the last 4 or 5 seminars I've done entailed rear projection (actually very common for larger seminars and conventions) and while Marty is right that it can be space wasteful depending on the projectors used you can get a short throw lens that will cut down tremendously the amount of room needed for the projector. Of course they aren't the little portables you get at Bestbuy, these are generally very large units and on the shows where we use them, we usually try to put them on scaffolding instead of hanging them only because some of the venues either have a very high ceiling and it wasn't practical or there was really no where to hang the projectors from and while you can use materials other than a rear projection screen when working on a 3 day show where the client has paid say 10 to 25K for gear rental and crew they don't want to see bedsheets hanging they want to see those nice big 14X10 fastfold screens with nice pipe and drape on either side and a bottom skirt as well as a top valance. Maybe some won't say anything but the people I've done the work for well, they would. I"m just sayin'.
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Old February 24th, 2010, 11:23 AM   #6
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Rear projection indeed does better at not washing out when lights are mis-aimed. The reason is that most light is transmitted instead of reflected.

Front projection is brighter and higher perceived resolution, in general, though, resolution rarely comes up as a problem with RP. And, a brighter projector would be speced for RP.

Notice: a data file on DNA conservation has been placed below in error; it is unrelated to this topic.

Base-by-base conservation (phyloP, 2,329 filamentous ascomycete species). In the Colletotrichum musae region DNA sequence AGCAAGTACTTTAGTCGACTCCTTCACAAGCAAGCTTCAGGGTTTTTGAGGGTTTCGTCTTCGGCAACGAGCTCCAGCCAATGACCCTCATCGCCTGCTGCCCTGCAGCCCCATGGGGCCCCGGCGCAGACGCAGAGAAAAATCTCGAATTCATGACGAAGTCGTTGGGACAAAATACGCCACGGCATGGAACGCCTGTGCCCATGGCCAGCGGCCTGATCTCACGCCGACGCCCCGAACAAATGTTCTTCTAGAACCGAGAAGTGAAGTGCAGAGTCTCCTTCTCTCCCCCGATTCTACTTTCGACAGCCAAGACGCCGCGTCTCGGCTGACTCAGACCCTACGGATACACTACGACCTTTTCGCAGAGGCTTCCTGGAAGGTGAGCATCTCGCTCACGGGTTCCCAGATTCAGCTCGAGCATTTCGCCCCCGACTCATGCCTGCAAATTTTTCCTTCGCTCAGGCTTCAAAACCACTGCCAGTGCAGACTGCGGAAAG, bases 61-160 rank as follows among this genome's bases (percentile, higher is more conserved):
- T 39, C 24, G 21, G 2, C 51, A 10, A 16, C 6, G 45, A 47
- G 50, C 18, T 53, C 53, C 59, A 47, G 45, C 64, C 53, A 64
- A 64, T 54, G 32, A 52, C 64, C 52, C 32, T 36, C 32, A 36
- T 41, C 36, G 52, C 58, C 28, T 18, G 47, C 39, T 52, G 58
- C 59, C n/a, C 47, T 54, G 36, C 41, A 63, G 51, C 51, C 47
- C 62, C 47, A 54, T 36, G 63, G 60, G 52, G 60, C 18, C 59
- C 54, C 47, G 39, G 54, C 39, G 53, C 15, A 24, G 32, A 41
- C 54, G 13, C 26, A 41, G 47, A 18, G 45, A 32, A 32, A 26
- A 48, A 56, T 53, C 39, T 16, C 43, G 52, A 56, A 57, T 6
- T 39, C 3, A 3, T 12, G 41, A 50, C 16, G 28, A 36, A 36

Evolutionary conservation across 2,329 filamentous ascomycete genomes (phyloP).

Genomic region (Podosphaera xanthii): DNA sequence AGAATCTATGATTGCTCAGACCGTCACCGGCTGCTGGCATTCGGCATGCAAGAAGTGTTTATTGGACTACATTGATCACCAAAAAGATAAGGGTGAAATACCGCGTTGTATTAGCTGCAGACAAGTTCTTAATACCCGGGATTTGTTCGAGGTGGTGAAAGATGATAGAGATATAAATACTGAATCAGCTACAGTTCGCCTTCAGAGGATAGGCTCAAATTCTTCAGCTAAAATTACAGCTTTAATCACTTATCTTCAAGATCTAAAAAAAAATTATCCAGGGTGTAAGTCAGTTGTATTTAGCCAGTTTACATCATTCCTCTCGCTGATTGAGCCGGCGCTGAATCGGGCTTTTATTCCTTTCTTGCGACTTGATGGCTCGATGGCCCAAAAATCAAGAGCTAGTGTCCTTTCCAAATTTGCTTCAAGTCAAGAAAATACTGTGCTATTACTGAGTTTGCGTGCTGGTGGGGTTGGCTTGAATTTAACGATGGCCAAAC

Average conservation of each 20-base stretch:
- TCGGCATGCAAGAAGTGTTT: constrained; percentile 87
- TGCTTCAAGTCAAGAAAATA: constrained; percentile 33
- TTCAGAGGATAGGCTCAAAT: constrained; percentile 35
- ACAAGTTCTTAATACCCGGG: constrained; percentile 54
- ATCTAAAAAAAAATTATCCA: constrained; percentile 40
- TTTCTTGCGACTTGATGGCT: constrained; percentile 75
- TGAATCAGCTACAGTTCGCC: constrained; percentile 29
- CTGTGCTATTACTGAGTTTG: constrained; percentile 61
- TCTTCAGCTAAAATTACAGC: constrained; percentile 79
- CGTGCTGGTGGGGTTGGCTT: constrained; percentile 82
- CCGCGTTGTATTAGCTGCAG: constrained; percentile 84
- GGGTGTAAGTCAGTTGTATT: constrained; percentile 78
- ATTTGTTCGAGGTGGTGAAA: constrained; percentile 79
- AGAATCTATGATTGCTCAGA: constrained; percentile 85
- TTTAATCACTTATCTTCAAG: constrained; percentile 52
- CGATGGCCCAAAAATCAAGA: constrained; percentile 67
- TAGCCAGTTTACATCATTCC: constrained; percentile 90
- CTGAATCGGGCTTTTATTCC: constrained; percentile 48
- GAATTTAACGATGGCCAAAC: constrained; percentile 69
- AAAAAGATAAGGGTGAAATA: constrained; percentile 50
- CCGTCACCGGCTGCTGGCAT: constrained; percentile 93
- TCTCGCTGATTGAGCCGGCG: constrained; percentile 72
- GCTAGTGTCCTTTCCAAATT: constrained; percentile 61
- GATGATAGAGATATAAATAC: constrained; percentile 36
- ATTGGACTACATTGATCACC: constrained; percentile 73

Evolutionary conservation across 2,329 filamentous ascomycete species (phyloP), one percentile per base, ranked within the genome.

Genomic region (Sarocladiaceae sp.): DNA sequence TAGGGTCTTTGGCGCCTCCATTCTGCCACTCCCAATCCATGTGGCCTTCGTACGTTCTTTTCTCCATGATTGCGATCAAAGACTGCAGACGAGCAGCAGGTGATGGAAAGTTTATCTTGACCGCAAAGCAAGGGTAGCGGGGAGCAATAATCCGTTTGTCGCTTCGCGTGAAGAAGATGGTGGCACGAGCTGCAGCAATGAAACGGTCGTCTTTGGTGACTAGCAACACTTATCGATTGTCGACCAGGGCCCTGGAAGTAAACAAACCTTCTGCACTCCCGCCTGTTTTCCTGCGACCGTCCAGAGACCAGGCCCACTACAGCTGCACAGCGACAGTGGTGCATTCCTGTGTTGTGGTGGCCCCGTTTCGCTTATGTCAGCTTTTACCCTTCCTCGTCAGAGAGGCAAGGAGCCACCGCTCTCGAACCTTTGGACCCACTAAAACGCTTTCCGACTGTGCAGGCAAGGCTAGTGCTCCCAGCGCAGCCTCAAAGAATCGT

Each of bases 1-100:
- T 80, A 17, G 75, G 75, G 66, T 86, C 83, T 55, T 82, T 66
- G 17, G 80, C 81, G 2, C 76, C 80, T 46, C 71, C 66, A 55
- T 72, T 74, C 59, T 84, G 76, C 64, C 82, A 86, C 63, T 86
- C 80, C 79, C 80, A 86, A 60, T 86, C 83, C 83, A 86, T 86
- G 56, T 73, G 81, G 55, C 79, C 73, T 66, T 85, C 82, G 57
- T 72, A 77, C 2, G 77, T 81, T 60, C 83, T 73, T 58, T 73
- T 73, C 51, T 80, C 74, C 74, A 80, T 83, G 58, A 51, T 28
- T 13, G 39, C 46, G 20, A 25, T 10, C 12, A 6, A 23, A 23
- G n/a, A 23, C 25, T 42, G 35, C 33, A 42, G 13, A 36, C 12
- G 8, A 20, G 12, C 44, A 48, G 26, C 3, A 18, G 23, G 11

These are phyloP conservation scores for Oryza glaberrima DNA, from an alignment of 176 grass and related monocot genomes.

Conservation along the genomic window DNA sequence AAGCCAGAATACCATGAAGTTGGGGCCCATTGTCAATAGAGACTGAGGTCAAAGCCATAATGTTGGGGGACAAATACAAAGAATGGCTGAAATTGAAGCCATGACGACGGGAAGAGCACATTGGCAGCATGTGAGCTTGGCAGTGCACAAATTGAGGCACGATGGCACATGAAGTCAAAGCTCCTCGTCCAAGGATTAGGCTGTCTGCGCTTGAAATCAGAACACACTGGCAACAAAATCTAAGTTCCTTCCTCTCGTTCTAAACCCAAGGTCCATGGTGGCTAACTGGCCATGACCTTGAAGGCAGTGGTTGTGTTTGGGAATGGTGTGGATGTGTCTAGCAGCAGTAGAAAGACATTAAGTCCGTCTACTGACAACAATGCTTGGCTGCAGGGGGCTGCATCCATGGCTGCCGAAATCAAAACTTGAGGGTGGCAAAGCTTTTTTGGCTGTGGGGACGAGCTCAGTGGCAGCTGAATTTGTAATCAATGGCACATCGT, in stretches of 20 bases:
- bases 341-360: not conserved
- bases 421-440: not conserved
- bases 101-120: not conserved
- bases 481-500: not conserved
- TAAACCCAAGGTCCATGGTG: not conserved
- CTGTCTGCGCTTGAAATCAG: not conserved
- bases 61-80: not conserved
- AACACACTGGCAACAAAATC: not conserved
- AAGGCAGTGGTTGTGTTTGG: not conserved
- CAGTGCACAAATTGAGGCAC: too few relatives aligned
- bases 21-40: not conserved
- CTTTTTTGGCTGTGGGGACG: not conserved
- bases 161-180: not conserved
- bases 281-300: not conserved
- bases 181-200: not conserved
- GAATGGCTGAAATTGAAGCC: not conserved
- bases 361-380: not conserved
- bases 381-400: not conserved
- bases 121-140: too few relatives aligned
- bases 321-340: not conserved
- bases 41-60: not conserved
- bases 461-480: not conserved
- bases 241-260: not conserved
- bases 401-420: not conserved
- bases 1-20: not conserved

Either may be used, depending on a bunch of factors. For either, the key is good lighting. There are reasons why there are professional specialties in these areas. Many techniques for dealing with the specialized problems that occur.

Fly of equipment should not be done by inexperienced technicians. Some venues will only allow certified riggers to fly, in consultation with venue engineers so as to stay within safety limits of the hang-points ("picks").

Ground support (scaffolding, etc.) can be set without rigging training, one doesn't have to wait for the scissor lift or the rigger for setup or strike - generally, ground support is used whenever possible.
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Old February 24th, 2010, 11:34 PM   #7
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so would you say generally speaking that there will be MORE light from the projection with a good rear projection screen or from a super glass beaded wizz bang front projector that is more reflective, meaning it has a lesser viewing angle at high brightness?
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Old February 25th, 2010, 02:33 AM   #8
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I see a couple of sources for different grades of 12' x 9' rear projection plastic material, but the jury is still out how it would be set up as far as an inexpensive portable frame with valances, etc.